One of the LAPD’s central messages to the players — that a department “can’t arrest its way out of crime” — was reflective of its philosophical shift toward community-oriented policing following the infamous Rodney King beating in 1991 and the Rampart corruption scandal of the late 1990s that gave the department a negative reputation for racist behavior and misuse of force. While public opinion of the department has improved in the decades since, there have been recent officer-involved shootings that have drawn national scrutiny.
The NFLPA members met with Pueblo United, a youth football team coached by LAPD officers, and Mental Evaluation Unit staff members to learn how officers identify and react to signs of mental illness. They also took part in foot patrols through Watts, a high-crime south Los Angeles neighborhood that erupted in race riots in 1965 and again after the King beating.
The players arrived at Nickerson Gardens, California’s largest public-housing community and a longtime home of gang activity, in an oversized black van dubbed “The Turtle” by officers for its protective exterior and slow pace. After disembarking, they toured an unoccupied apartment, talked to a Spanish-speaking resident with the help of an interpreter and viewed “The Wall,” an extensive mural bearing the names of victims of gun violence and other deceased community members.
At the Jordan Downs complex, where “Menace II Society” was filmed in 1993, Notorious B.I.G. thumped from a passing car as the players met with community-center employees who worked to secure a $3.7 million jobs grant from the U.S. Department of Housing and Urban Development. They also posed for pictures with gang members, although one man drew rebukes from the officers for flashing what they interpreted as a gang sign to the cameras.
“Don’t get it twisted,” an LAPD officer told the NFLPA members once the Watts patrols were complete. “These guys still call us ‘pig,’ whether it’s from decades of systemic racism or whatever you want to call it. We’re trying to build up the trust within this community and reduce the violence.”
The players also participated in a SWAT team drill and went through a “Force Options Simulator,” an interactive computer program that allows officers to practice their responses to volatile situations. “There was a guy with a bat holding a woman,” said Tandy, shaking his head at his performance. “I shot at him and missed, and then he started hitting her.”
Early in the week, the players were taken up in helicopters to learn about the LAPD’s air support unit. Multiple players were along for the ride as an alleged domestic violence perpetrator attempted to escape on foot. “He was running from the police, and they had him barricaded all around,” Leno recalled. “He was jumping on top of houses as he ran away. I was getting a little dizzy because the helicopter was making tight turns. It wasn’t a fun merry-go-round.”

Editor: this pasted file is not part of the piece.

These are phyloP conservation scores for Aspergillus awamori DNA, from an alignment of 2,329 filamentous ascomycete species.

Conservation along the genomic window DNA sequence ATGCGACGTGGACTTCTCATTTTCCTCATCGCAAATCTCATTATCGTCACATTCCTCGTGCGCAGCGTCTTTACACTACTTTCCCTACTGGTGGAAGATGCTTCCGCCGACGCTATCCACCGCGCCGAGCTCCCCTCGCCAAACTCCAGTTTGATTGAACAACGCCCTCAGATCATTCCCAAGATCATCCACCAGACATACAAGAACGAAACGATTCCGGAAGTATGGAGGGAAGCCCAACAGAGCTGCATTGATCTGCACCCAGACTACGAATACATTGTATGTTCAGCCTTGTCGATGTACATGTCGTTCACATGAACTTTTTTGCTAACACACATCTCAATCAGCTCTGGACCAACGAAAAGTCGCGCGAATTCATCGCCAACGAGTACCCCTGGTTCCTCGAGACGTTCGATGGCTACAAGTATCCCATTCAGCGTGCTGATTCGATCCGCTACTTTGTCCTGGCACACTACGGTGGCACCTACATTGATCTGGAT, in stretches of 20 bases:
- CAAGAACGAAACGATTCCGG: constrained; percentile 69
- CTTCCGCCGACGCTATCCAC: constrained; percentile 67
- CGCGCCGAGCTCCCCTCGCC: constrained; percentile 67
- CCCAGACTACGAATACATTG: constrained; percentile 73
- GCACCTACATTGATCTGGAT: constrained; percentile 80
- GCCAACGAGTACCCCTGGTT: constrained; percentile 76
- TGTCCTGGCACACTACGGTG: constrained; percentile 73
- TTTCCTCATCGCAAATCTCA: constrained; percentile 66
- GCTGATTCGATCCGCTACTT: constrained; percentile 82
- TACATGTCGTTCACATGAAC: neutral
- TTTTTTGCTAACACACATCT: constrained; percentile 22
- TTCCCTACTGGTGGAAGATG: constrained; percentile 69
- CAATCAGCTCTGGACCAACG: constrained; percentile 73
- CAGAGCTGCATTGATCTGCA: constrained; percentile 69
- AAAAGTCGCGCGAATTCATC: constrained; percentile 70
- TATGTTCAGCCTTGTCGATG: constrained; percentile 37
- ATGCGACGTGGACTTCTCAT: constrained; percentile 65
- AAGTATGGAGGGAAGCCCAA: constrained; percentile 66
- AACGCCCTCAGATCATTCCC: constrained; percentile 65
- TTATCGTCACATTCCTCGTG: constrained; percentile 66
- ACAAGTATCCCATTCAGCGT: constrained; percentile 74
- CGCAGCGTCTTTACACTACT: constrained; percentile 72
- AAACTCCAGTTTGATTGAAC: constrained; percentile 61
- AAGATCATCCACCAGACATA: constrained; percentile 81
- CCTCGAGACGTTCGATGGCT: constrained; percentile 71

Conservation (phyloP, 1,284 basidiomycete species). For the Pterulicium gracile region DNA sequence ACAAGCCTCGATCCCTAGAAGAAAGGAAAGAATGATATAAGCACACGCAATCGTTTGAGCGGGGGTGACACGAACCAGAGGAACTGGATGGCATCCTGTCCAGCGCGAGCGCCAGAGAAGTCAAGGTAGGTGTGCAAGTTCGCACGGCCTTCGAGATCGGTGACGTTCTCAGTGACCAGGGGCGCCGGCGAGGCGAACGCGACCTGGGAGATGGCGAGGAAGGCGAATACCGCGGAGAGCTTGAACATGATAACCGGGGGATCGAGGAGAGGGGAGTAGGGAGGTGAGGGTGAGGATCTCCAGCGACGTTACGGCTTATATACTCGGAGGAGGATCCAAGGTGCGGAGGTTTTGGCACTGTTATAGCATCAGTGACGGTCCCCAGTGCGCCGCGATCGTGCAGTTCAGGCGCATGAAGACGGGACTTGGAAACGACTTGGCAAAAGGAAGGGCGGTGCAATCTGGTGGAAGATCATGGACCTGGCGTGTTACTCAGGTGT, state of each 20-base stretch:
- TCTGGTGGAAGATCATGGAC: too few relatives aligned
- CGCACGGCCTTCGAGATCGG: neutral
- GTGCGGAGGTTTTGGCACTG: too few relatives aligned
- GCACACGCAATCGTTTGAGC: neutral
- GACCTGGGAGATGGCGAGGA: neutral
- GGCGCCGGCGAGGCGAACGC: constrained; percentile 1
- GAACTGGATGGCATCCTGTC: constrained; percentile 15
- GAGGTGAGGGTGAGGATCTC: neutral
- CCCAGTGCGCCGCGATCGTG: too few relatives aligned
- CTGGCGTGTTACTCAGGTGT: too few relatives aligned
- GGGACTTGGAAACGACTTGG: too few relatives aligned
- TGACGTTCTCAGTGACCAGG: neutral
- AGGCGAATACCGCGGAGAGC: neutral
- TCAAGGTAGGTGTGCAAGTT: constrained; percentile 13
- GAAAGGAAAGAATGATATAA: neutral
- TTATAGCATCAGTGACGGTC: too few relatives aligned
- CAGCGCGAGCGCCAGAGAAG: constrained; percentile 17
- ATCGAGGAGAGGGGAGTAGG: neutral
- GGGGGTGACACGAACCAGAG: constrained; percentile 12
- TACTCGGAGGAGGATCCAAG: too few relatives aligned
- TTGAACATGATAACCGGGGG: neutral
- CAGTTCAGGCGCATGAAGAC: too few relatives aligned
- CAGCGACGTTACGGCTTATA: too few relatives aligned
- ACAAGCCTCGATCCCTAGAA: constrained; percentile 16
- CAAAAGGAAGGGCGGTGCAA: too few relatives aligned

Throughout the program, the cops and players drew parallels between their lines of work. Leno compared the fast-paced decision-making skills needed to handle an active shooter situation in the simulator to his day job processing coverage and audibles. The players were also warned that the lack of adrenaline control after a high-intensity altercation that leads to late hits on the field can produce the most explosive and regrettable behavior from officers. “There’s a lot of similarities,” Leno said. “Except their decisions are life and death and ours are a game.”
While the LAPD’s starting salary is roughly $63,000, the total benefits package includes overtime, a family health insurance plan and a pension. That doesn’t sound like much compared with the tens of millions of dollars paid to NFL stars, but it’s reasonably enticing to practice-squad players looking for a career with job security after football. Troy Nolan, one of last year’s externship participants, is now in the LAPD’s hiring process after a three-year NFL career spent mostly with the Houston Texans.
Although Leno isn’t about to walk away from his NFL riches, he completed the externship with knowledge that will guide his future. If former Bears cornerback Charles Tillman successfully transitioned from a 13-year football career to life as an FBI agent, Leno reasoned, perhaps he could follow a similar path.
“I always knew a policeman’s job was hard,” he said. “But they have to be psychologists, paramedics, mental health advocates, and the list goes on. It’s awesome work they do. Whether in Oakland or in Chicago where I’m playing, I want to be more of an asset to my community.”